The sun was beating down again on Kuortane as the third race of the World University Championships got underway. In 2016, the British team dominated the Sprint race (the first race of the championships that year). In the Women’s race, the team took home two top-10 results with Charlotte Ward (7th) and Megan Carter-Davies (8th), with Katie Reynolds just a bit further back. In the Men’s race, Kris Jones took the Gold medal on a day where it was 4 Brits in the top-12, with Will Gardner in 6th, Peter Hodkinson =9th and Jonathan Crickmore in 12th. It would, of course, be difficult for the team to reprise the performances of two years ago, with a very different course in front of them.
With virtually no climb on either course, the pace would always be high, which brings with it the risk of runners over-running and going into oxygen debt and making mistakes. Technically, the courses were far more challenging than those of the Mixed Sprint Relay two days ago. Though no sections of intricate technicality, there were wide route choices on nearly every leg, so it would be the runner who spotted the quickest routes every time and could hold their speed over the distance who would take home the gold.
Matthew Elkington was the first British runner out into the terrain and performed admirably. Making no mistakes in the early going he was in touch for a good result, but as the race opened up, just slipped back when the later runner's pace began to show. Sasha Chepelin and Katie Reynolds were next up into the terrain, start at virtually the same time. Just prior to the Brits starting, the leading times had been smashed in both the Men’s and the Women’s races. Henry McNulty of Australia had posted a time 30 seconds quicker than any other runner, whilst Aleksandra Hornik of Poland (who anchored the Polish Mixed Sprint Relay team to a medal two days ago) demolished the leading time, being the first runner to dip under 14 minutes, Sasha (who didn’t race the sprint in 2016) started like a rocket, challenging the early leading splits posted by Anton Johansson (SWE) and Paul Sirum (NOR), but he couldn’t quite match the pace of McNulty over the latter stages. It would be 2nd for Sasha at the finish, but soon news filtered through that he had apparently mispunched. For Katie, it was a tale of a significant difference from her race at the 2016 championships. She blitzed through the early splits and held her form strongly through to the finish to take 5th place as the start list passed its halfway point.
Cecilie Andersen and Nathan Lawson were the next Brits up, again starting at virtually the same time. Cecilie lost some time early on but managed to recoup those loses slightly and lost no further time through to the finish, pulling herself up the standings and backing up her solid run from the Sprint Relay. Nathan started well and was on for a possible top-20, but mistakes began to creep in from the halfway point under the heat of the sun, and he gradually drifted back, to finish just 5 seconds ahead of his clubmate Matt Elkington.
Jonathan Crickmore and Chloe Potter were the next runners for Britain out of the start gate, and it would be Jonny that began to light up the timing screens. Starting quickly, he was challenging the leaders throughout the first half of the race, picking good routes and losing no time. Again, similar to so many others, he would drift back in the second half as the heat sapped the energy from the legs. Chloe backed up her decent results from JWOC last week, and put in another solid technical performance, nailing the route choices throughout her race to finish just a handful of seconds down on Andersen.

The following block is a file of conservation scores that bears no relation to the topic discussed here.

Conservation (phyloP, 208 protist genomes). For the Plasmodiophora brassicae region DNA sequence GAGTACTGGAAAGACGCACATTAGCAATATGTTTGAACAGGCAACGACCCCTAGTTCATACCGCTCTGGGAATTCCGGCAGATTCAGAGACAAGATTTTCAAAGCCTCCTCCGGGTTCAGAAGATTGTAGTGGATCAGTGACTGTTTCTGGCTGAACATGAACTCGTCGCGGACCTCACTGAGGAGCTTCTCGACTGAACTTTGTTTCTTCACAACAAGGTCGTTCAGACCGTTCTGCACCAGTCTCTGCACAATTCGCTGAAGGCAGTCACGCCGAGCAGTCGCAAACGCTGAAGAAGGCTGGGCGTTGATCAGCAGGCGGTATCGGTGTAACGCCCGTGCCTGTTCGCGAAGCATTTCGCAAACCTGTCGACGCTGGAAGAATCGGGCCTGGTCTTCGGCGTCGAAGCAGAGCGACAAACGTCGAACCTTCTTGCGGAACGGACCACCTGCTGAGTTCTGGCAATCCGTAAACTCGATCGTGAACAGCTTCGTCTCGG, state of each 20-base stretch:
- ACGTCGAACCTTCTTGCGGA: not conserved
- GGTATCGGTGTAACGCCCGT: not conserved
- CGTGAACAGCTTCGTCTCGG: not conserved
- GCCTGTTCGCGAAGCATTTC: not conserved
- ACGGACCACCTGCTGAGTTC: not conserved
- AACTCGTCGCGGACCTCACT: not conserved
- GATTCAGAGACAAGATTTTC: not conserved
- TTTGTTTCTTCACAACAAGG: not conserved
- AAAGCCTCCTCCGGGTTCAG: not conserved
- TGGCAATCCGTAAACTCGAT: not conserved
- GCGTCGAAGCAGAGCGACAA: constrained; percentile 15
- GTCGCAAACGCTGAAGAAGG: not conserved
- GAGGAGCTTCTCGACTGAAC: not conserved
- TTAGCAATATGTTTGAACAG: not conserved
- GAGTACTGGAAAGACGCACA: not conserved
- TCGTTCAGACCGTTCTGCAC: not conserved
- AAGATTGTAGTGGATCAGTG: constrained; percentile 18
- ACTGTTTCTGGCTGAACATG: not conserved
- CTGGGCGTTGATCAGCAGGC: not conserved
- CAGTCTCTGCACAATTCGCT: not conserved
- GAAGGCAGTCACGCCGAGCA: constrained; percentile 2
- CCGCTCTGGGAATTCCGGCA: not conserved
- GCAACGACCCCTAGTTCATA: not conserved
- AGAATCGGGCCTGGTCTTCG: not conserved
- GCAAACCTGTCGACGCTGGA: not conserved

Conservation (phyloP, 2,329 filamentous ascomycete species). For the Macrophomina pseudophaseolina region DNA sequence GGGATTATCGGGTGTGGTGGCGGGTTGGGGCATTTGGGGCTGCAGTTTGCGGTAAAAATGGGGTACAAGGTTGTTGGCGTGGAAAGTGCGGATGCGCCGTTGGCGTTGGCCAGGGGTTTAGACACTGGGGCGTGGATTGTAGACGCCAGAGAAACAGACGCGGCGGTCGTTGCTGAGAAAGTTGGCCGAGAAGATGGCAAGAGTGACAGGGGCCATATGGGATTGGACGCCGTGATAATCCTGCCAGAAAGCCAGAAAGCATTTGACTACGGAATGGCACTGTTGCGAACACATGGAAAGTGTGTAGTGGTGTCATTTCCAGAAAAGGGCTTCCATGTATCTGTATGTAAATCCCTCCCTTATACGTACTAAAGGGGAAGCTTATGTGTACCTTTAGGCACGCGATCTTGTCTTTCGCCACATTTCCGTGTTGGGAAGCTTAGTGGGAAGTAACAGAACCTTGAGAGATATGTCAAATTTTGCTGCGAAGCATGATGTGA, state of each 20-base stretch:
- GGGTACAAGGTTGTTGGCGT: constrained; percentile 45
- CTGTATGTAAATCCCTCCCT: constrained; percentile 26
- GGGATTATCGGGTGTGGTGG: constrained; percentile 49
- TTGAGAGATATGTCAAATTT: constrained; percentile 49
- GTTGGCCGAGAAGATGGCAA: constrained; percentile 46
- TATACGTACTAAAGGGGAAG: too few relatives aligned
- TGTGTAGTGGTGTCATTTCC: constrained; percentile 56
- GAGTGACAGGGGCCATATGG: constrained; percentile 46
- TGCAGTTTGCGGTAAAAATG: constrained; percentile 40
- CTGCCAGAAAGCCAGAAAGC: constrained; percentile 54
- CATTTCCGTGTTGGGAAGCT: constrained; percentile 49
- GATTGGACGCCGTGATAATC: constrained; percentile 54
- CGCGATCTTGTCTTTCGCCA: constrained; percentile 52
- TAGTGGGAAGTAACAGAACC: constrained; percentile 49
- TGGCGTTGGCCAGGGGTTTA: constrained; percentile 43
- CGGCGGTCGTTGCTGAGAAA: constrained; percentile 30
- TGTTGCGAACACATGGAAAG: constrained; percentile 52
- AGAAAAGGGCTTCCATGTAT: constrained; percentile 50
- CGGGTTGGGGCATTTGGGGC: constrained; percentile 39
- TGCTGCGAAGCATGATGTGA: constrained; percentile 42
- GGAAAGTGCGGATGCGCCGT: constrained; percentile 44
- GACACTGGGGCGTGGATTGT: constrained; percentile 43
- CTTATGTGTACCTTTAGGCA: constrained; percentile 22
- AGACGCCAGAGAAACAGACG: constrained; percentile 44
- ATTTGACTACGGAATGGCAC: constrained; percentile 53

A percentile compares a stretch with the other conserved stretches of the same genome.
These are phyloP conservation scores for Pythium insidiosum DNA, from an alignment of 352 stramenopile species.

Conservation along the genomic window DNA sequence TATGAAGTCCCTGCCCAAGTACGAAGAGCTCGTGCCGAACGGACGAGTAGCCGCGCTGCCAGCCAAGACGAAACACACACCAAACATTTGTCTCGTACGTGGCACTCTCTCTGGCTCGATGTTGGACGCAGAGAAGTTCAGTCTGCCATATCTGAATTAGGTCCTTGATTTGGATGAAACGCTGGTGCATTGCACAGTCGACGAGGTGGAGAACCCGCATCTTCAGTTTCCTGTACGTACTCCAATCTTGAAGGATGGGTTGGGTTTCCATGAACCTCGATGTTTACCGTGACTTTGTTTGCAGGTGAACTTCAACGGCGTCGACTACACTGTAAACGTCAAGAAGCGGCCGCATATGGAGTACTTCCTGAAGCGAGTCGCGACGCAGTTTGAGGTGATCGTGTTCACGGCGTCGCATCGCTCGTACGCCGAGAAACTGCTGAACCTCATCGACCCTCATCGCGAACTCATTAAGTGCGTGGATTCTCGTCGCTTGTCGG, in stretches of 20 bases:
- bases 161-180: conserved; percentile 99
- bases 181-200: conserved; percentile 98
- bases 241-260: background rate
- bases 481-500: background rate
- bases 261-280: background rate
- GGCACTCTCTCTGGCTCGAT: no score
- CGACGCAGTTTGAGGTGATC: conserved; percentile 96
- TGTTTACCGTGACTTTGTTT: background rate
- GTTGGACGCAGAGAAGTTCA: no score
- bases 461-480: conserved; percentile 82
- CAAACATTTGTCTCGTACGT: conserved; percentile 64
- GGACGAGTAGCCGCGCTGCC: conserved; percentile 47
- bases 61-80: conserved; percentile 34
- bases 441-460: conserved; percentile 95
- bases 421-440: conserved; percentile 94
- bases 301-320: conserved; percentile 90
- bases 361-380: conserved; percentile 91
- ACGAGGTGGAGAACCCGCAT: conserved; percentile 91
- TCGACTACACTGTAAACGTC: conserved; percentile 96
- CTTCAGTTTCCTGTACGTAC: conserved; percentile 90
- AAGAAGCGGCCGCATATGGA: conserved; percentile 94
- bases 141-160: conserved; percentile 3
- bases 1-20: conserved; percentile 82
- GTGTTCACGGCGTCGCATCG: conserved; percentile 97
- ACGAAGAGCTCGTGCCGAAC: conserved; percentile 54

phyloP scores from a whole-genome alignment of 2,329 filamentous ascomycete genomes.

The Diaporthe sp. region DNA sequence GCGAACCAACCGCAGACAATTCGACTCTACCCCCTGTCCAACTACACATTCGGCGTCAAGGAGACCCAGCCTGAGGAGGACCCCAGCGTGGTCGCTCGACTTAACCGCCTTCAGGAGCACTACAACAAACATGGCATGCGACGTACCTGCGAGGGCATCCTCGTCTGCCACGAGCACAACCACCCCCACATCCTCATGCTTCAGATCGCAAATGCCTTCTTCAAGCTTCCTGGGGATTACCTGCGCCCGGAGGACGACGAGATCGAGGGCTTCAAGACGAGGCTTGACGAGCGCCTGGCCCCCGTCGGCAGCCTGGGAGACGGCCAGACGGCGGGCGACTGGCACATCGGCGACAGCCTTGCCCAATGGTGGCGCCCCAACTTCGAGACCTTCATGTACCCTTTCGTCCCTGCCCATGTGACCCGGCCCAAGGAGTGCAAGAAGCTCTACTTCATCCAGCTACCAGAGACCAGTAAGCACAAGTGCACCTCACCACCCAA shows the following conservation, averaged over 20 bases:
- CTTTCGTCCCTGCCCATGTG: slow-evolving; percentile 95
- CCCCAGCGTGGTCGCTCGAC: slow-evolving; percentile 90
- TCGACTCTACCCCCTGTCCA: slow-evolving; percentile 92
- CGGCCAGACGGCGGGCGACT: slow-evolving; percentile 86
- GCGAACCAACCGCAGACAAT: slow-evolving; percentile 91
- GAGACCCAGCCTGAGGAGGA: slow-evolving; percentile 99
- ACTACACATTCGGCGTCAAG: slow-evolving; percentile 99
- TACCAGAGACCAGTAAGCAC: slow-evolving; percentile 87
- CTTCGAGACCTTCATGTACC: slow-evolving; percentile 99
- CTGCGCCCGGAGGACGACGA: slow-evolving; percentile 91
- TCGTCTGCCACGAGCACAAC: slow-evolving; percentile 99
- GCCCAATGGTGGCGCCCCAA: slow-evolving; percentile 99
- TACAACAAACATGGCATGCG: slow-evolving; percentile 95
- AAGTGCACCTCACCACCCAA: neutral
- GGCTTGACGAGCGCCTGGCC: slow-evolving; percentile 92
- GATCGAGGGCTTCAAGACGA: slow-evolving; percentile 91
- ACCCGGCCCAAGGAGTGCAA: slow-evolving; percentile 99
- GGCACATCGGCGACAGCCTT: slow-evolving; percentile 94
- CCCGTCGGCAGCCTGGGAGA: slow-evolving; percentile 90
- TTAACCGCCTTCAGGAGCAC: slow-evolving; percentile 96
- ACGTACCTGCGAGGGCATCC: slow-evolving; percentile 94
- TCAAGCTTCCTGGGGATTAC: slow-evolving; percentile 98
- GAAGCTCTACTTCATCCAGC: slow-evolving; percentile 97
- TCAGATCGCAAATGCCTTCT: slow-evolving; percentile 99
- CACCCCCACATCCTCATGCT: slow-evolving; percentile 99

It was now that the big names came out to play though, with Weiler of Hungary and Ruch of Switzerland posting positive splits across the board in the women’s race to shift Hornik off the top spot, and would finish just 05. Seconds apart, with Weiler coming out the victor. For the Men it was a Kiwi, Tim Robertson, that would deny the Australians gold, beating everyone at each split point to take another World title to back up his two at Junior level in 2014 and 2015. Norwegian Trond Einer Moen Pedersli, one of the final starters, would split the Oceania duo taking the silver medal and pushing McNulty into 3rd.
Finally, after a nervous couple of hours wait, Sasha Chepelin was reinstated into the competition. It had taken until all the control watchers were back from the terrain for them to confirm that he had indeed visited the controls, and was duly reinstated into 5th place.
Full results are here, and for Great Britain are as follows:
Men: Sasha Chepelin – 5th, Jonny Crickmore – 9th, Nathan Lawson – 35th, Matt Elkington – 37th.
Women: Katie Reynolds – 11th, Cecilie Andersen – 33rd, Chloe Potter – 35th.
Quotes from the Team:
Matt Elkington – The race was hard work. I made a couple of bad route choices and made an error close to the finish, but it was an OK run. Areas of the map were quite confusing, not looking anything as expected, so that added an extra challenge to the speed and the heat.
The Long Distance:
It’s back to the forests tomorrow for the final individual discipline, the Long Distance. This is the one that all the athletes want to win, and the one with the most prestige associated with it. The terrain looks like it will be similar to the Middle Distance, so if the temperatures remain hot, it will be a very long and tough day out in the forests for many runners. The terrain for the Middle was rougher underfoot than many expected, though some described it as lovely, so it could all be down to the mentality that the runners take into the events that could give them a result.
Club: Forth Valley Orienteers, Lillomarka OL (Oslo, Norway)
Congratulations on your selection to compete for GBR at the 2018 World Orienteering Championships.
Please tell us...
Who was the first person you told the news to about being selected for the World orienteering Championships?
KJ: "I can't remember. I was confident that I would be selected after my performances at the JK and the European Championships so to have it confirmed was nice, but it wasn't particularly memorable at this stage of my orienteering career."
What made you choose orienteering over any of the other available sports?
KJ: "I did a fair amount of sport when I was younger, but I wasn't ever all that good. I got better at orienteering around the age of 14 and, after seeing that I was quite good at it, orienteering quite quickly became the main focus."
Where is your favourite place to orienteer?
KJ: "I like orienteering on new areas more than I particularly have a favourite place."
What is your favourite training session?